Monday, January 14, 2008

Cyclists, Pedestrians and Traffic in Victoria

I've been thinking about this for the past week or so and the longer I wait the more material I get for this post. Victoria is certainly the most pedestrian/cyclist friendly city I've ever lived in. There are bike lanes that are well marked and they are well used. Because tourism is such a large industry, pedestrian crosswalks are plentiful and you don't always have to walk to a corner to use one. Most have overhead lights to ensure people can cross safely and some have traffic islands with flashing lights at a 4 foot level to ensure pedestrians aren't at risk as they cross the street.

While all of this is very good, it's also created a false sense of invincibility for pedestrians and cyclists alike. Here's what I mean. About 6 weeks ago I was driving the kids to school on a rainy and foggy morning. As I'm going down the street a pedestrian wearing a long grey jacket steps out from between two cars in the pouring rain and fog and proceeds to step out in front of me. To complete his ensemble, he's also using an ipod as evidenced by the telltale white earbuds he was wearing. I wavered between swerving and accelerating to miss him vs. putting the car into a 4 wheel skid and sliding into him. There was no time to lay on the horn, not that it would have mattered as the music he was listening to would have drowned out any warning that my horn might have given him.

On Friday afternoon, I watched another pedestrian literally run out into the crosswalk and successfully stop traffic so that she could take a picture looking up Douglas Street. Hello??? Does anyone stop to think that crosswalks are for crossing and not for photoshoots? On Saturday afternoon, I watched a guy cross in the crosswalk while traffic had a green light and proceed to gesture profanely at the driver in front of me who blew his horn and didn't stop because he actually had the right of way.

On Saturday night (at the same location) another young lady chose to create her crosswalk 30 feet from the marked one. This isn't hard people. If you want to jay walk, (not that I am endorsing this...) do it within the flow of traffic so that you aren't creating a problem for drivers. Don't just step out and assume that traffic will part like the Red Sea just because you are there.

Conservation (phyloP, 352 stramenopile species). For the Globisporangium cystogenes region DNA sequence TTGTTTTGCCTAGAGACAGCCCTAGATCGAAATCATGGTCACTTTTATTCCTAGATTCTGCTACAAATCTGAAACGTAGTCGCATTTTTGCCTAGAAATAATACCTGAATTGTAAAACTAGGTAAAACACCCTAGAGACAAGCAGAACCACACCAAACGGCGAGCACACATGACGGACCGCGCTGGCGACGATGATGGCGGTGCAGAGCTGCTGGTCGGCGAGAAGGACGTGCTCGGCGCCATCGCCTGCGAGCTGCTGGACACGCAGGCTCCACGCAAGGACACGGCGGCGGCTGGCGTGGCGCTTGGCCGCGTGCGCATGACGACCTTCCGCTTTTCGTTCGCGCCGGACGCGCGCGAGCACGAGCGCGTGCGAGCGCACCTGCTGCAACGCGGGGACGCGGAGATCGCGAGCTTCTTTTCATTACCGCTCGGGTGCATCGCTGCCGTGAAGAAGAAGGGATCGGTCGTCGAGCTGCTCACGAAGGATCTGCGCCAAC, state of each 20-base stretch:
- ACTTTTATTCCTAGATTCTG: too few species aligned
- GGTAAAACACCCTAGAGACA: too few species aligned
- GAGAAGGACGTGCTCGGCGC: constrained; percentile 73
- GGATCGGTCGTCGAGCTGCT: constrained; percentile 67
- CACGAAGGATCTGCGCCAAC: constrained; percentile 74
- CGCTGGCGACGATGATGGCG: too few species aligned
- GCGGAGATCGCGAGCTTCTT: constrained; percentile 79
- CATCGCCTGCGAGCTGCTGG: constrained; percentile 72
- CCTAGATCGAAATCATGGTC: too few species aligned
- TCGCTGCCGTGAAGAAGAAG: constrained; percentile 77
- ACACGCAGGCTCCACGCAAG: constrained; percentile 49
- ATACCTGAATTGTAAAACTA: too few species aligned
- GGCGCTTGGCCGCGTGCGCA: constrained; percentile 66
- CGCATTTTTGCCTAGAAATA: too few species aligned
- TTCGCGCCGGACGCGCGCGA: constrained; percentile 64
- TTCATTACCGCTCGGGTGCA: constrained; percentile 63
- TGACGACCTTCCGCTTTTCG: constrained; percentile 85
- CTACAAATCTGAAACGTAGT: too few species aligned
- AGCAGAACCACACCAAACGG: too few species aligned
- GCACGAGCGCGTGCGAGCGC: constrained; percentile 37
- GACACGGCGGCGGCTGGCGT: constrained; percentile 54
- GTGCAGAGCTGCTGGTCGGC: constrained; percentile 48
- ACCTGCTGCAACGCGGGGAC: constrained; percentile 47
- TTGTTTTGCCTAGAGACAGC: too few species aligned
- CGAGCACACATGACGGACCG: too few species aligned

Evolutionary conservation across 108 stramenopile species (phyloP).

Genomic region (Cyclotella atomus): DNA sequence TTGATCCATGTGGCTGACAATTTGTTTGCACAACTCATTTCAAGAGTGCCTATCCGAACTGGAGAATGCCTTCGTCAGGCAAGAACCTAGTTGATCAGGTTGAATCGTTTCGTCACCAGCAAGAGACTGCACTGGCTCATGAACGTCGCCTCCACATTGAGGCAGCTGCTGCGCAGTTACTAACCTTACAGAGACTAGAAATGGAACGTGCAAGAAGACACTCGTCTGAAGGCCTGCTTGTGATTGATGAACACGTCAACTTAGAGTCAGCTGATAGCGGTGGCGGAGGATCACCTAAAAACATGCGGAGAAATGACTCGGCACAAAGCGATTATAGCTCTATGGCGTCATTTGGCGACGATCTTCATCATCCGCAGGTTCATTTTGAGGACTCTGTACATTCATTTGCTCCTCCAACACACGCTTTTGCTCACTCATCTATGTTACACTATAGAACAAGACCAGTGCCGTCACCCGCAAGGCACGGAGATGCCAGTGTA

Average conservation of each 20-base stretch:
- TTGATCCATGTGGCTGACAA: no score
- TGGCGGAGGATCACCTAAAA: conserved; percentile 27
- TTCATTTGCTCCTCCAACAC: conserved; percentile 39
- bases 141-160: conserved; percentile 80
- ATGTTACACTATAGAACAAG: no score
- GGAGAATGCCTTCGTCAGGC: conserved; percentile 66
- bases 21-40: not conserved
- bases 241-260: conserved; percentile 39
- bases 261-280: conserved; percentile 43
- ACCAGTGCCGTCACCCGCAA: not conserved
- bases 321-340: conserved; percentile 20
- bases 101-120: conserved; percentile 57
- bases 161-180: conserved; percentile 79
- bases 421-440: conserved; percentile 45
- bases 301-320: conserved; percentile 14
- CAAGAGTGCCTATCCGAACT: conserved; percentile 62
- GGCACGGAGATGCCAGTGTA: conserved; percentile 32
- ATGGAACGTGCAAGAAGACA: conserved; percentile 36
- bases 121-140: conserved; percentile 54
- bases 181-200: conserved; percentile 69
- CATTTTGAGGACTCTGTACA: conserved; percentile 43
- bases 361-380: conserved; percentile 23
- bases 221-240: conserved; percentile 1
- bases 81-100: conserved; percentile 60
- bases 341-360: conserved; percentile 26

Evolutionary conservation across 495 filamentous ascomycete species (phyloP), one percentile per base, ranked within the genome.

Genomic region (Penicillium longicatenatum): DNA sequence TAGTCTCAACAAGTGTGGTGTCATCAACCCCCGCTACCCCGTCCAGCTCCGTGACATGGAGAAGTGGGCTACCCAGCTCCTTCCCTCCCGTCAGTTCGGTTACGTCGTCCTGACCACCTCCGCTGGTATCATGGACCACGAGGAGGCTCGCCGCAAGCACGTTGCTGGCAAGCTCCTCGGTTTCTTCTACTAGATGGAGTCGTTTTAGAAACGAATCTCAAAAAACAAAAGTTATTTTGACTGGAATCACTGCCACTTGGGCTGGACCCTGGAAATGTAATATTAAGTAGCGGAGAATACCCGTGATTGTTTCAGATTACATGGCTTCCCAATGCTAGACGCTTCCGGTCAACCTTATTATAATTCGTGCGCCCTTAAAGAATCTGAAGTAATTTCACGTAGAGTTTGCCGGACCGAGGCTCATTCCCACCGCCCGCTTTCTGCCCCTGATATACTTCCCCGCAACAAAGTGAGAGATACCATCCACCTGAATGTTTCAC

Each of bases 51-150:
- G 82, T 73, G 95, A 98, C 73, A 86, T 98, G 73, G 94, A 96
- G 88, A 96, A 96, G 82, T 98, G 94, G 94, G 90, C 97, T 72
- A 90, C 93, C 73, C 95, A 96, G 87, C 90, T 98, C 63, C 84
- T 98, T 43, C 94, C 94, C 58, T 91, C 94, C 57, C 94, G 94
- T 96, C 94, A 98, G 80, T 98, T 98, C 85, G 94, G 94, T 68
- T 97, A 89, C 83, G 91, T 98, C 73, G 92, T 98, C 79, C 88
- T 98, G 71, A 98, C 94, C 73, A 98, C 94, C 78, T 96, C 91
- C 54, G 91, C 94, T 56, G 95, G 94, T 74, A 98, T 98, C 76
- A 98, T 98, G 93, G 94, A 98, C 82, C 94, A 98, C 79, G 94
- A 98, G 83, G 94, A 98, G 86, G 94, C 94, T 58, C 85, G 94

This behaviour could only be trumped by the cyclist on Friday morning who chose to swerve out of her lane (without signalling) because her lane was blocked. This may be rocket science to cyclists but the general rule of thumb is that making way for larger and heavier objects (of which I qualify on several counts....) is generally a wise move in light of the basic laws of physics. The heavier object always does greater damage to the lighter one, but if you don't believe me, keep doing what you are doing and I'm sure you will find learn this lesson the hard way.

Finally, when I learned to drive, a yellow light meant 'slow down and prepare to stop'. There are times when you can't stop safely so it's permissible to proceed through the intersection with caution. Apparently in Victoria, a yellow light means proceed immediately with a left turn regardless of oncoming traffic. Intersections are probably not the place to play "I was here first."

In the grand scheme, 'Welcome to the Jungle' would hardly be the best song to describe traffic in Victoria, but 'Here Come the Clowns' might be.

Anyway, I feel better.... Drive safe, look both way and cross at the corners when the light is green...

3 comments:

Danica said...

Oh my.
Was that a rant?
From Tim?
;-)

Junah said...

lol. That is kind of funny. Not really funny, but so true.

Crazy pedestrians come in all ages. I was reading in today's paper that an 82 year old man was slightly injured after attempting to jaywalk at a busy street in Burnaby after he was struck by a car.

Junah said...

Its amazing how hard people will go out of the way to avoid exercise. The 41st street bus stops at both sides of the street Granville street. During busy periods the bus usually fills up on the West side of the street. Pedestrians will wait for 3 or so buses on the East side because they don't want to cross the street. A week or two ago, they must have been waiting particularly long because they fingered the bus driver for not stopping the crammed full bus for them. With all the energy they put into yelling and cursing at the bus driver, you would think they could cross the street.